I’ll Take You There
There are few artists more beloved by the entire music community than gospel legend Mavis Staples. Mavis was celebrated a few months back in Chicago with a tribute concert for her 75th birthday at Auditorium Theatre with the likes of Arcade Fire, Greg Allman, Emmylou Harris, Bonnie Raitt, Aaron Neville, and more showing up to celebrate her birthday and legacy. There is also a documentary debuting at SXSW this year titled Mavis!, celebrating the joyful singer’s legacy and spirit. Jeff Tweedy of Wilco, who has produced her last two albums, even went as far as calling Mavis an “angel” when I saw him last summer, saying “if an angel’s purpose in life is to make other’s feel better, that’s exactly what Mavis is.” I got around to reading Chicago Tribune critic and Sound Opinion’s host Greg Kot’s new biography I’ll Take You There about Mavis, the Staples Singers, and her family’s legacy this past month, and now understand why Mavis and her family have so much adoration from so many sides of the music community.
For those unfamiliar, the Staple Singers started as a gospel family band in the late 1940’ led by their caring father Roebuck “Pops” Staples with his children Cleotha, Yvonne, Pervis, and Mavis. The family grew up on the south side of Chicago but toured the country, primarily the racially torn South, for 15 years as a family in a van. The family is known not just for producing inspiring gospel hits, but for Pops signature tremolo blues guitar sound, their incredible harmonies, bridging the gospel world into soul, blues, and folk, and playing a major part in the Civil Rights movement. To read about all the experiences this humble family went through is truly awe-inspiring, from nearly getting lynched in Mississippi by police, marching alongside MLK for freedom, to making all-time classics in legendary studios like Stax, Paisley Park, and Muscle Shoals, the Staples carved out a path unlike any other, which is why you’ll find them in the Rock and Roll Hall of Fame.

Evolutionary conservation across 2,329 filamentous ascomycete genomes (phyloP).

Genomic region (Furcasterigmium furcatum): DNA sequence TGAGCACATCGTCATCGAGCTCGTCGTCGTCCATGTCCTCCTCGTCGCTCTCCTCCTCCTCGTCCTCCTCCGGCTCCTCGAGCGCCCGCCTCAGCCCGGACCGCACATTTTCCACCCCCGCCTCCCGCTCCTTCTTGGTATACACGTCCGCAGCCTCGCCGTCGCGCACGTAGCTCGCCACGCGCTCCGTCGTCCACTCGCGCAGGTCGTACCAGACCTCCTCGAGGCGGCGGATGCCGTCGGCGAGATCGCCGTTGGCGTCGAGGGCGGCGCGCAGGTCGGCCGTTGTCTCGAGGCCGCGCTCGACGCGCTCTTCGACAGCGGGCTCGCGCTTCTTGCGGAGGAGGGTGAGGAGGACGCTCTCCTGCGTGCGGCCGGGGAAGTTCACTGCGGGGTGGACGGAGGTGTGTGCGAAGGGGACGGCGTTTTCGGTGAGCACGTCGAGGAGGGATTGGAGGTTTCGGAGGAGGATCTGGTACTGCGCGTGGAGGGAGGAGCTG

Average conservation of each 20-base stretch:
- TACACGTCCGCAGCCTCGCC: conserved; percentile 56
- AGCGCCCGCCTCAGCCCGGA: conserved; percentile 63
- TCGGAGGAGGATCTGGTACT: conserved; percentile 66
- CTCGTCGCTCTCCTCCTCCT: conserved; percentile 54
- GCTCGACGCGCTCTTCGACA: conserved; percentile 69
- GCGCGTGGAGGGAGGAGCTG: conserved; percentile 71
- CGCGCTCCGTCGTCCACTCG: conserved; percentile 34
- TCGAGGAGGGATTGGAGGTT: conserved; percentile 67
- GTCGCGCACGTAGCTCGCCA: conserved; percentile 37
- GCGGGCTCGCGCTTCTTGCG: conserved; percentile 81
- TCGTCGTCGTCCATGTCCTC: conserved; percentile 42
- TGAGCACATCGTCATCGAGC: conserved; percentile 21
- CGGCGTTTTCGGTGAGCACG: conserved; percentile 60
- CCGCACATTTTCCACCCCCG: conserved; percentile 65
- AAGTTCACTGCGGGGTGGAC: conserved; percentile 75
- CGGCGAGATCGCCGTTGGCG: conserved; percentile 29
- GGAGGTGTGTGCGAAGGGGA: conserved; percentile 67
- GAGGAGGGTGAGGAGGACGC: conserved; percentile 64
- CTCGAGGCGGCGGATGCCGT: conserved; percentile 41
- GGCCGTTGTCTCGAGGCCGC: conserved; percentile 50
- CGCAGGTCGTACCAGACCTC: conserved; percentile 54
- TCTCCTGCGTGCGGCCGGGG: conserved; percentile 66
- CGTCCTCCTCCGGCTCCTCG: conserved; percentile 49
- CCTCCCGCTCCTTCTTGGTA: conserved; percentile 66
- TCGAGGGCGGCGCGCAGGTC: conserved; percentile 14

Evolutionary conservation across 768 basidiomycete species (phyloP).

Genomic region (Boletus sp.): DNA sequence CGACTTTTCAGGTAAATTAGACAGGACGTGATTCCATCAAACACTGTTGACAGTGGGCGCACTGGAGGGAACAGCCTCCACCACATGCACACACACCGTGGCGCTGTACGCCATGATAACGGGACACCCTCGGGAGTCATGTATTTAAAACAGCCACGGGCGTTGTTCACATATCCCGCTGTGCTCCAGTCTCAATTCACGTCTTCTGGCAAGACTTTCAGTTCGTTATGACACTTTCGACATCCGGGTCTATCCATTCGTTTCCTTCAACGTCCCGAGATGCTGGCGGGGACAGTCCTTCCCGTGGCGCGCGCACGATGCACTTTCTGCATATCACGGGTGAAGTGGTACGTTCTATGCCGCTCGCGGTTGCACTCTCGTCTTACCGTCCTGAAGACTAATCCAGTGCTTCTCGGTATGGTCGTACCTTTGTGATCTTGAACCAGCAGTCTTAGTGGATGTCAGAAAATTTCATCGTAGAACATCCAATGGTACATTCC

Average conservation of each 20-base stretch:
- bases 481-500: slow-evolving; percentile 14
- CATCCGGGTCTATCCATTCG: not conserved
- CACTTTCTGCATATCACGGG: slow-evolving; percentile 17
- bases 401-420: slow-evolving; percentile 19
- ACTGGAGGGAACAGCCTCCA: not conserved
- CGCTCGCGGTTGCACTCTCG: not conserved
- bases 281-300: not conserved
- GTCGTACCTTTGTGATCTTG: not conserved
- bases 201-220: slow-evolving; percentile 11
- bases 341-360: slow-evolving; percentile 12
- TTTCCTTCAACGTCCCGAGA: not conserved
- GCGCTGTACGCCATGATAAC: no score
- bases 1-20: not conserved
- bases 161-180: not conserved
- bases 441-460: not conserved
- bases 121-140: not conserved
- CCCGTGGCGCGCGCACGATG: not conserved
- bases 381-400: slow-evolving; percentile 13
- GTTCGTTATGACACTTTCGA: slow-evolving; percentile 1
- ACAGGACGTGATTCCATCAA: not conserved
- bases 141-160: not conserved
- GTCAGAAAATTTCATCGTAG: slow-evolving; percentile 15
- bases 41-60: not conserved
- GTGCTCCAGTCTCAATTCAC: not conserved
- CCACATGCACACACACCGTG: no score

Even if you don’t have a particular interest in the Staple Singers, Civil Rights, or gospel music, the Staples were at the crossroads of so many important events and crossed paths with so many other legends this makes for a great read regardless. The Staples grew up on the south side of Chicago as friends with soul crooner Sam Cooke and gospel queen Mahalia Jackson. Mavis was proposed to by Bob Dylan (which she still today regrets saying no to). Prince loved the Staples and revamped Mavis’s career in the 80’s. Stevie Wonder had dinner every night with their mother Oceola while the family was on the road, consoling her after the tragic suicide of their youngest daughter Cynthia. The Rolling Stones and Talking Heads borrowed elements of their music, and Curtis Mayfield, Ry Cooder, Prince, and Jeff Tweedy all loved them so much they produce the group or Mavis’s music. The biggest relationship for the band was Pops Staples’ close relationship with Martin Luther King Jr., providing some interesting insight on the iconic figure.
What stands out above all else in I’ll Take You There is the family’s unbreakable bond, specifically shown in Pop’s protective and unbreakable love for his children. Pop’s last album, Don’t Lose This, was completed by Mavis Staples and Jeff Tweedy and released last week, and actually serves as a nice reminder of what made his musical imprint so unique, and how soulful and heartfelt the Staples’ music was. So dig into the Staples music through Spotify or whatever your preferred music player is, and do read I’ll Take You There, which paints a vivid picture of this incredible family.